- 35. Ramakrishnan T, Adelberg EA. Regulatory Mechanisms in the Biosynthesis of Isoleucine and Valine. I. Genetic Derepression of Enzyme Formation. Journal of bacteriology. 1964;87:566–73. pmid:14127571; PubMed Central PMCID: PMC277055.
- 36. Clausen T, Huber R, Prade L, Wahl MC, Messerschmidt A. Crystal structure of Escherichia coli cystathionine gamma-synthase at 1.5 A resolution. The EMBO journal. 1998;17(23):6827–38. pmid:9843488; PubMed Central PMCID: PMC1171030.
- 37. Kikuchi G, Motokawa Y, Yoshida T, Hiraga K. Glycine cleavage system: reaction mechanism, physiological significance, and hyperglycinemia. Proceedings of the Japan Academy Series B, Physical and biological sciences. 2008;84(7):246–63. pmid:18941301; PubMed Central PMCID: PMC3666648.
- 38. Grant GA, Schuller DJ, Banaszak LJ. A model for the regulation of D-3-phosphoglycerate dehydrogenase, a Vmax-type allosteric enzyme. Protein science: a publication of the Protein Society. 1996;5(1):34–41. pmid:8771194; PubMed Central PMCID: PMC2143248.
- 39. Carpenter EP, Hawkins AR, Frost JW, Brown KA. Structure of dehydroquinate synthase reveals an active site capable of multistep catalysis. Nature. 1998;394(6690):299–302. pmid:9685163.
- 40. Thomas SR, Ray A, Hodson ME, Pitt TL. Increased sputum amino acid concentrations and auxotrophy of Pseudomonas aeruginosa in severe cystic fibrosis lung disease. Thorax. 2000;55(9):795–7. pmid:10950901; PubMed Central PMCID: PMC1745865.
- 41. Chrysostomou C, Quandt EM, Marshall NM, Stone E, Georgiou G. An Alternate Pathway of Arsenate Resistance in E. coli Mediated by the Glutathione S-Transferase GstB. ACS chemical biology. 2015. pmid:25517993.
- 42. Negoro S. Biodegradation of nylon oligomers. Applied microbiology and biotechnology. 2000;54(4):461–6. pmid:11092619.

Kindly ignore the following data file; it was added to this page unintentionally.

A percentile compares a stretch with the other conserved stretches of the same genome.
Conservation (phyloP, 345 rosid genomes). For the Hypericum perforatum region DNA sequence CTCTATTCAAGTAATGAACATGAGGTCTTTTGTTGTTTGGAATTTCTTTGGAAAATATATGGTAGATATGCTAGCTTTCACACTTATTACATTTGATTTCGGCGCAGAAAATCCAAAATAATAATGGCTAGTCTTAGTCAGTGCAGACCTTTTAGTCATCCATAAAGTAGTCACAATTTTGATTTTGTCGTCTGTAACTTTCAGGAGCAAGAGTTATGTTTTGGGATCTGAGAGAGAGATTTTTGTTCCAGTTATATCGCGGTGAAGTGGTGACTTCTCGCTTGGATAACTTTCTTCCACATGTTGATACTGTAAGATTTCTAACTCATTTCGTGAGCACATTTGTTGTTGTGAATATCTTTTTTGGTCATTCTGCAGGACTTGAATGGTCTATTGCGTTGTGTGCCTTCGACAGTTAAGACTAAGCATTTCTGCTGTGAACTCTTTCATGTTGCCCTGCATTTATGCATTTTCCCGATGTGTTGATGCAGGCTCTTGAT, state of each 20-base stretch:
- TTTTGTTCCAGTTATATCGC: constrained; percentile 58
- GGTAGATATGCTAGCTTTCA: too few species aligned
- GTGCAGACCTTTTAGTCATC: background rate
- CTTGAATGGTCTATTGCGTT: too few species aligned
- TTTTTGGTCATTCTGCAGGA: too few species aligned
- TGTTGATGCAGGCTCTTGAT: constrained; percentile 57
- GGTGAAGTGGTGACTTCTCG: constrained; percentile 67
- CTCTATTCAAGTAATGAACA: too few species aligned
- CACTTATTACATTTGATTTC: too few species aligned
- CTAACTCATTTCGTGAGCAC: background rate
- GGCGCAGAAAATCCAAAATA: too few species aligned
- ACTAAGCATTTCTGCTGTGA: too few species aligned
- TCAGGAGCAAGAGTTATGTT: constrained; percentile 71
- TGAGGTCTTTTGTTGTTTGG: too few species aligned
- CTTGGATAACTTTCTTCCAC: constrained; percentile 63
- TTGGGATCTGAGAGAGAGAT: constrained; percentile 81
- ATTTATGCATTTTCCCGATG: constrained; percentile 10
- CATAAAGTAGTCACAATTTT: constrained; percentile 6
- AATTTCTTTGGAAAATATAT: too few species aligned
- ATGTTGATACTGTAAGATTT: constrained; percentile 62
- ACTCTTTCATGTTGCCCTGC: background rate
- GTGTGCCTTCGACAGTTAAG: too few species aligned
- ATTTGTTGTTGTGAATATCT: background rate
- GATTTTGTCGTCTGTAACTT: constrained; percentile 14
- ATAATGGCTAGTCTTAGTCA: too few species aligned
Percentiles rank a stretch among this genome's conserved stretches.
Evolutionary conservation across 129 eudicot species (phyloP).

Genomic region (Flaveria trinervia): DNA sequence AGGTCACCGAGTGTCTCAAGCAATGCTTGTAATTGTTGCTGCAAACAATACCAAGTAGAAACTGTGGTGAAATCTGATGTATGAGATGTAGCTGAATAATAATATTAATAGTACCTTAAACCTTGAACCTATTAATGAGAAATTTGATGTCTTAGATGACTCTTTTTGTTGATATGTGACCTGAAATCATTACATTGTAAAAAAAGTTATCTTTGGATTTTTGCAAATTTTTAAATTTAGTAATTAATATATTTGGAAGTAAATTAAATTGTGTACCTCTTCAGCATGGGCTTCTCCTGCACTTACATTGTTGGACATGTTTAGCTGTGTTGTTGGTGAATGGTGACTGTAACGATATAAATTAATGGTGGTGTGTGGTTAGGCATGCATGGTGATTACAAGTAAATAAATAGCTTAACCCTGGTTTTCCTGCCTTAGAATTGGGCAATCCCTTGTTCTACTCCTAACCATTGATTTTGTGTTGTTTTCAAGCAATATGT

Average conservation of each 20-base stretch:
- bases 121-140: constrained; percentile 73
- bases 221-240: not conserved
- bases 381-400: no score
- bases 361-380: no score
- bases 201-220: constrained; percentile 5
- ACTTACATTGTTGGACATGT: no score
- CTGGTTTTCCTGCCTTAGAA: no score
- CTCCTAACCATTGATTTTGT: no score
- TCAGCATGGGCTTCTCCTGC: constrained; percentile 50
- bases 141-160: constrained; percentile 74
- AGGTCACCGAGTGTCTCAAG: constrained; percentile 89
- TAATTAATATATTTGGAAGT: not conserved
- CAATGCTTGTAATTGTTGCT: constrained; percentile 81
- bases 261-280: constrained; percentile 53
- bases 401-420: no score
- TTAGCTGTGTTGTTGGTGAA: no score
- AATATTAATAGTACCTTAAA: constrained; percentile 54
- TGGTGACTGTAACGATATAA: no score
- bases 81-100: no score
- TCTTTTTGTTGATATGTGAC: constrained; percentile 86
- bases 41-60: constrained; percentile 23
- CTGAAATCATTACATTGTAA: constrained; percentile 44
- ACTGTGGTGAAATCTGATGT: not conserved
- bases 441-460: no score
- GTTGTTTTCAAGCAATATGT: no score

- 43. Majdalani N, Gottesman S. The Rcs phosphorelay: a complex signal transduction system. Annual review of microbiology. 2005;59:379–405. pmid:16153174.
- 44. Nivens DE, Ohman DE, Williams J, Franklin MJ. Role of alginate and its O acetylation in formation of Pseudomonas aeruginosa microcolonies and biofilms. Journal of bacteriology. 2001;183(3):1047–57. pmid:11208804; PubMed Central PMCID: PMC94973.
- 45. Zhuo C, Zhao QY, Xiao SN. The impact of spgM, rpfF, rmlA gene distribution on biofilm formation in Stenotrophomonas maltophilia. PloS one. 2014;9(10):e108409. pmid:25285537; PubMed Central PMCID: PMC4186781.
- 46. Huang TP, Somers EB, Wong AC. Differential biofilm formation and motility associated with lipopolysaccharide/exopolysaccharide-coupled biosynthetic genes in Stenotrophomonas maltophilia. Journal of bacteriology. 2006;188(8):3116–20. pmid:16585771; PubMed Central PMCID: PMC1446987.
- 47. Graninger M, Nidetzky B, Heinrichs DE, Whitfield C, Messner P. Characterization of dTDP-4-dehydrorhamnose 3,5-epimerase and dTDP-4-dehydrorhamnose reductase, required for dTDP-L-rhamnose biosynthesis in Salmonella enterica serovar Typhimurium LT2. The Journal of biological chemistry. 1999;274(35):25069–77. pmid:10455186.